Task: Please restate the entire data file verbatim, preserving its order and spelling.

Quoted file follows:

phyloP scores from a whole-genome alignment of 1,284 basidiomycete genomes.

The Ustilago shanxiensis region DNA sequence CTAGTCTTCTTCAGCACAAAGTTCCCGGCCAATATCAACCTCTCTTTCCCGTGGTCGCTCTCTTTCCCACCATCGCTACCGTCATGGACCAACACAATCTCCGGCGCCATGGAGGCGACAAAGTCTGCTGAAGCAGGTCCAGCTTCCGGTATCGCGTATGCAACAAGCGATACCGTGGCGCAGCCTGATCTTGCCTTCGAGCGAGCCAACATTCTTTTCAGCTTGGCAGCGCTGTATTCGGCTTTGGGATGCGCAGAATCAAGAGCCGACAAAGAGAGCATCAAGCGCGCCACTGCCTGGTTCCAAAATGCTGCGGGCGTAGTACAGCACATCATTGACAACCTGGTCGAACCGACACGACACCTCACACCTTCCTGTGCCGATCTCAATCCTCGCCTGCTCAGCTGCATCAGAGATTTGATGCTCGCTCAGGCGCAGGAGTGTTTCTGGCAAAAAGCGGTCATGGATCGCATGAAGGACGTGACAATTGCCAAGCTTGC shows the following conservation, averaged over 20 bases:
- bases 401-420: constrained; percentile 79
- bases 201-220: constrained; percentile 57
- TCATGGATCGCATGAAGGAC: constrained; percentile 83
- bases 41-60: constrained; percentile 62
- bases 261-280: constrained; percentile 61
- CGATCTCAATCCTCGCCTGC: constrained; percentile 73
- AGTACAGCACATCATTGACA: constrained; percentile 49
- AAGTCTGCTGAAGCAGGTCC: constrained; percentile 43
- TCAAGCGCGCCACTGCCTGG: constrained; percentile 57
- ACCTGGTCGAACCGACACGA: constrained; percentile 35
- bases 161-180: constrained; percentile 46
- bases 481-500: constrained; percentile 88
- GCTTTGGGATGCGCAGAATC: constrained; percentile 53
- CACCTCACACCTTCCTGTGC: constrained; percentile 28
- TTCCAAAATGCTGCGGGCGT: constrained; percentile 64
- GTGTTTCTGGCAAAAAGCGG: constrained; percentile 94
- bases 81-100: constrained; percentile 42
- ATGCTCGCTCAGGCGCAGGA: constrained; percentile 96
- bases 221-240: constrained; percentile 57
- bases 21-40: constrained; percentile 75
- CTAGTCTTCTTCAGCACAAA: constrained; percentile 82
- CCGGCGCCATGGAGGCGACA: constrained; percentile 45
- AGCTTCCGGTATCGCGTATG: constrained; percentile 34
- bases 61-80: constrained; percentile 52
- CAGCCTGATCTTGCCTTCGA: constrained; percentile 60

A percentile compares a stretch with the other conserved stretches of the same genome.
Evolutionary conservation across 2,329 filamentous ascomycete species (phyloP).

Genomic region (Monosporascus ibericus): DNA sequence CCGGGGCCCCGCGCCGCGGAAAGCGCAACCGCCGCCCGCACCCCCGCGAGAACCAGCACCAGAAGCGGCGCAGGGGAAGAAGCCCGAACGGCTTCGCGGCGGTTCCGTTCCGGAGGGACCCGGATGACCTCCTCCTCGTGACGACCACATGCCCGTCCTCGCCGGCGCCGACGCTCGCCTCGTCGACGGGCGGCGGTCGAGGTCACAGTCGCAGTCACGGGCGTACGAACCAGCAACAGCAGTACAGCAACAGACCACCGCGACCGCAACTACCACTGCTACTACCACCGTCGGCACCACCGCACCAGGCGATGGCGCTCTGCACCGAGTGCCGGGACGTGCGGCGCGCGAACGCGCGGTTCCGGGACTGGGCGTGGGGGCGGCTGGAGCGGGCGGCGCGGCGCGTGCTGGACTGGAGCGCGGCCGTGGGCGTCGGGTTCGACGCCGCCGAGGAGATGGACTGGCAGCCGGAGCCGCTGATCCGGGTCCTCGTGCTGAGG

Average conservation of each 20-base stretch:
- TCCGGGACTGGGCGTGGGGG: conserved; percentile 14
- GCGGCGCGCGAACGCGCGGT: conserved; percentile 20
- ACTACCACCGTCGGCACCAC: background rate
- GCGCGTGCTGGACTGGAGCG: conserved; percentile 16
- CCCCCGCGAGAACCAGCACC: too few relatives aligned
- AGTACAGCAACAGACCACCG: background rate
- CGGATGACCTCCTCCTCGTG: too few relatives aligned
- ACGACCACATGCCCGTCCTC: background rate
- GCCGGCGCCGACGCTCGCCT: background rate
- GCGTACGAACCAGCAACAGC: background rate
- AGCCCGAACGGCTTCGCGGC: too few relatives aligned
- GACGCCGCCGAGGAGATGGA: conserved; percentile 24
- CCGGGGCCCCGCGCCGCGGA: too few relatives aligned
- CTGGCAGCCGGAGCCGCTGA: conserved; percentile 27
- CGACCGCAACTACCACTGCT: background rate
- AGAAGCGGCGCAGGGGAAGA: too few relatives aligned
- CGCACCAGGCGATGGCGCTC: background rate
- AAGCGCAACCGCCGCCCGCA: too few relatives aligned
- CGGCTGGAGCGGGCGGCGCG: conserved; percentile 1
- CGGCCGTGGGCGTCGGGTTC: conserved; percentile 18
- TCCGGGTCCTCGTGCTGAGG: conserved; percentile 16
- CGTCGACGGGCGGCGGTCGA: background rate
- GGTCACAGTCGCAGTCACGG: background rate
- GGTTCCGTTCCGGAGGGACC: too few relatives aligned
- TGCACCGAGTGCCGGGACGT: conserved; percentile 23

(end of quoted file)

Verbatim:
phyloP scores from a whole-genome alignment of 1,284 basidiomycete genomes.

The Ustilago shanxiensis region DNA sequence CTAGTCTTCTTCAGCACAAAGTTCCCGGCCAATATCAACCTCTCTTTCCCGTGGTCGCTCTCTTTCCCACCATCGCTACCGTCATGGACCAACACAATCTCCGGCGCCATGGAGGCGACAAAGTCTGCTGAAGCAGGTCCAGCTTCCGGTATCGCGTATGCAACAAGCGATACCGTGGCGCAGCCTGATCTTGCCTTCGAGCGAGCCAACATTCTTTTCAGCTTGGCAGCGCTGTATTCGGCTTTGGGATGCGCAGAATCAAGAGCCGACAAAGAGAGCATCAAGCGCGCCACTGCCTGGTTCCAAAATGCTGCGGGCGTAGTACAGCACATCATTGACAACCTGGTCGAACCGACACGACACCTCACACCTTCCTGTGCCGATCTCAATCCTCGCCTGCTCAGCTGCATCAGAGATTTGATGCTCGCTCAGGCGCAGGAGTGTTTCTGGCAAAAAGCGGTCATGGATCGCATGAAGGACGTGACAATTGCCAAGCTTGC shows the following conservation, averaged over 20 bases:
- bases 401-420: constrained; percentile 79
- bases 201-220: constrained; percentile 57
- TCATGGATCGCATGAAGGAC: constrained; percentile 83
- bases 41-60: constrained; percentile 62
- bases 261-280: constrained; percentile 61
- CGATCTCAATCCTCGCCTGC: constrained; percentile 73
- AGTACAGCACATCATTGACA: constrained; percentile 49
- AAGTCTGCTGAAGCAGGTCC: constrained; percentile 43
- TCAAGCGCGCCACTGCCTGG: constrained; percentile 57
- ACCTGGTCGAACCGACACGA: constrained; percentile 35
- bases 161-180: constrained; percentile 46
- bases 481-500: constrained; percentile 88
- GCTTTGGGATGCGCAGAATC: constrained; percentile 53
- CACCTCACACCTTCCTGTGC: constrained; percentile 28
- TTCCAAAATGCTGCGGGCGT: constrained; percentile 64
- GTGTTTCTGGCAAAAAGCGG: constrained; percentile 94
- bases 81-100: constrained; percentile 42
- ATGCTCGCTCAGGCGCAGGA: constrained; percentile 96
- bases 221-240: constrained; percentile 57
- bases 21-40: constrained; percentile 75
- CTAGTCTTCTTCAGCACAAA: constrained; percentile 82
- CCGGCGCCATGGAGGCGACA: constrained; percentile 45
- AGCTTCCGGTATCGCGTATG: constrained; percentile 34
- bases 61-80: constrained; percentile 52
- CAGCCTGATCTTGCCTTCGA: constrained; percentile 60

A percentile compares a stretch with the other conserved stretches of the same genome.
Evolutionary conservation across 2,329 filamentous ascomycete species (phyloP).

Genomic region (Monosporascus ibericus): DNA sequence CCGGGGCCCCGCGCCGCGGAAAGCGCAACCGCCGCCCGCACCCCCGCGAGAACCAGCACCAGAAGCGGCGCAGGGGAAGAAGCCCGAACGGCTTCGCGGCGGTTCCGTTCCGGAGGGACCCGGATGACCTCCTCCTCGTGACGACCACATGCCCGTCCTCGCCGGCGCCGACGCTCGCCTCGTCGACGGGCGGCGGTCGAGGTCACAGTCGCAGTCACGGGCGTACGAACCAGCAACAGCAGTACAGCAACAGACCACCGCGACCGCAACTACCACTGCTACTACCACCGTCGGCACCACCGCACCAGGCGATGGCGCTCTGCACCGAGTGCCGGGACGTGCGGCGCGCGAACGCGCGGTTCCGGGACTGGGCGTGGGGGCGGCTGGAGCGGGCGGCGCGGCGCGTGCTGGACTGGAGCGCGGCCGTGGGCGTCGGGTTCGACGCCGCCGAGGAGATGGACTGGCAGCCGGAGCCGCTGATCCGGGTCCTCGTGCTGAGG

Average conservation of each 20-base stretch:
- TCCGGGACTGGGCGTGGGGG: conserved; percentile 14
- GCGGCGCGCGAACGCGCGGT: conserved; percentile 20
- ACTACCACCGTCGGCACCAC: background rate
- GCGCGTGCTGGACTGGAGCG: conserved; percentile 16
- CCCCCGCGAGAACCAGCACC: too few relatives aligned
- AGTACAGCAACAGACCACCG: background rate
- CGGATGACCTCCTCCTCGTG: too few relatives aligned
- ACGACCACATGCCCGTCCTC: background rate
- GCCGGCGCCGACGCTCGCCT: background rate
- GCGTACGAACCAGCAACAGC: background rate
- AGCCCGAACGGCTTCGCGGC: too few relatives aligned
- GACGCCGCCGAGGAGATGGA: conserved; percentile 24
- CCGGGGCCCCGCGCCGCGGA: too few relatives aligned
- CTGGCAGCCGGAGCCGCTGA: conserved; percentile 27
- CGACCGCAACTACCACTGCT: background rate
- AGAAGCGGCGCAGGGGAAGA: too few relatives aligned
- CGCACCAGGCGATGGCGCTC: background rate
- AAGCGCAACCGCCGCCCGCA: too few relatives aligned
- CGGCTGGAGCGGGCGGCGCG: conserved; percentile 1
- CGGCCGTGGGCGTCGGGTTC: conserved; percentile 18
- TCCGGGTCCTCGTGCTGAGG: conserved; percentile 16
- CGTCGACGGGCGGCGGTCGA: background rate
- GGTCACAGTCGCAGTCACGG: background rate
- GGTTCCGTTCCGGAGGGACC: too few relatives aligned
- TGCACCGAGTGCCGGGACGT: conserved; percentile 23